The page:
Toronto Star Mar. 23, 2003. 08:33 AM
RICK EGLINTON/TORONTO STAR
Whether it's for fitness,
to get to work or just for pleasure, this is a city that walks (at least when the weather's right). Metropolis tells you how
to get on your feet.
With spring upon us (finally), Metropolis celebrates the fine art of walking
TORONTO STAR STAFF REPORTER
do not do walking tours. Or at least that's the stigma. They're for tourists, we think. When
we do attend tours, we often feel the need to apologize, as if we were crashing a party.
Most locals prefer a theme tour like. People here are more
interested in looking at something in a different way, going back to those nostalgic places and finding something that's fresh
But for a local, a tour can change the shape of the city.
You see an everyday Staples store, but then a guide points to the mouldings, and suddenly it's the Pierce Luxury Car dealership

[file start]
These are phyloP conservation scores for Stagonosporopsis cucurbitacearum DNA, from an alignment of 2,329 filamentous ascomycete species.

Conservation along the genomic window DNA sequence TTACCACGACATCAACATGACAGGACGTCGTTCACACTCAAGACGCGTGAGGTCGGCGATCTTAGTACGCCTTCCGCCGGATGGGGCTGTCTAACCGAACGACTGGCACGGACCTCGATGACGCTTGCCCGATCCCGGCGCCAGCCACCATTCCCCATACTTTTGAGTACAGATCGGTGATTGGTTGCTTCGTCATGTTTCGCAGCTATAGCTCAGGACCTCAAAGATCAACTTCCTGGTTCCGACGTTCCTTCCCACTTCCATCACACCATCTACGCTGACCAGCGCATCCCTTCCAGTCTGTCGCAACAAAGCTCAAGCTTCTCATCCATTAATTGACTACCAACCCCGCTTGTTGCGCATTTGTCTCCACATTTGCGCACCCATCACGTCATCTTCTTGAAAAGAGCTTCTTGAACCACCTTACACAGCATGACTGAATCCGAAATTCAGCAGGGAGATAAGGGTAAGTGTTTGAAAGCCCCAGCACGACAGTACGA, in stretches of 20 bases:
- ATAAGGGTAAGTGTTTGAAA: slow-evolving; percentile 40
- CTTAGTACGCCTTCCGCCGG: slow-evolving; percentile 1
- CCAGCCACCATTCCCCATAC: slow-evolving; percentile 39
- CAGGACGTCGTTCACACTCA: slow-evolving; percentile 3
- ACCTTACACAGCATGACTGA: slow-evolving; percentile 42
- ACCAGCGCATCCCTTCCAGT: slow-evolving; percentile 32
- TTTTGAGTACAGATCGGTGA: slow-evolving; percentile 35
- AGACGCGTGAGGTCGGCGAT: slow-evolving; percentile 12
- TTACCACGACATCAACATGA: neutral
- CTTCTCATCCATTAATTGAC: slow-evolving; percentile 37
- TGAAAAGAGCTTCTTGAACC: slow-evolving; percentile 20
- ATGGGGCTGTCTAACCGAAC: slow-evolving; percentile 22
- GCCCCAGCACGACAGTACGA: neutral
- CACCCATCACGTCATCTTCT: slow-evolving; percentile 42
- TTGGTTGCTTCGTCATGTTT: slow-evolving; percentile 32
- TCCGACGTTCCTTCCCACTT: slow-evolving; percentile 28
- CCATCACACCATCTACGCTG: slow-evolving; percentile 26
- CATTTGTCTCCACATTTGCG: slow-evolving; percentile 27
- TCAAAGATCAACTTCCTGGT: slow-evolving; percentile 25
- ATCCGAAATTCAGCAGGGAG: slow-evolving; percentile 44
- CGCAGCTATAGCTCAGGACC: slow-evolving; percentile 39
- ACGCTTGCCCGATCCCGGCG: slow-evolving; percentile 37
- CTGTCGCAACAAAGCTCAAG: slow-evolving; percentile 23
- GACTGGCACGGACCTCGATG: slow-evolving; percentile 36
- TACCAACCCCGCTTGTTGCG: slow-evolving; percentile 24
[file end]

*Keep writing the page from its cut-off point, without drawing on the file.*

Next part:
from the 1930s. An everyday site gains meaning, becomes a living, breathing piece of history.
Tours help you get to know neighbourhoods you may only know
the names of. Familiar parts of the city, such as Yorkville and the St. Lawrence Market, change shape when one looks through
the eyes of an experienced guide. For example, Gibraltar Pt. Lighthouse may not seem spectacular but, according to Bill Genova
of Genova Tours, it was once Toronto's tallest building.
And walking offers a sensory experience, smells, sounds, even
touches, absent from the drive-by tour. You have the opportunity to look more closely at cityscapes and skylines.
Tour guides themselves tend to start their walks as extended
hobbies, as a way to showcase a passion for the city. For the jaded local, their love for Toronto is inspiring. Many of the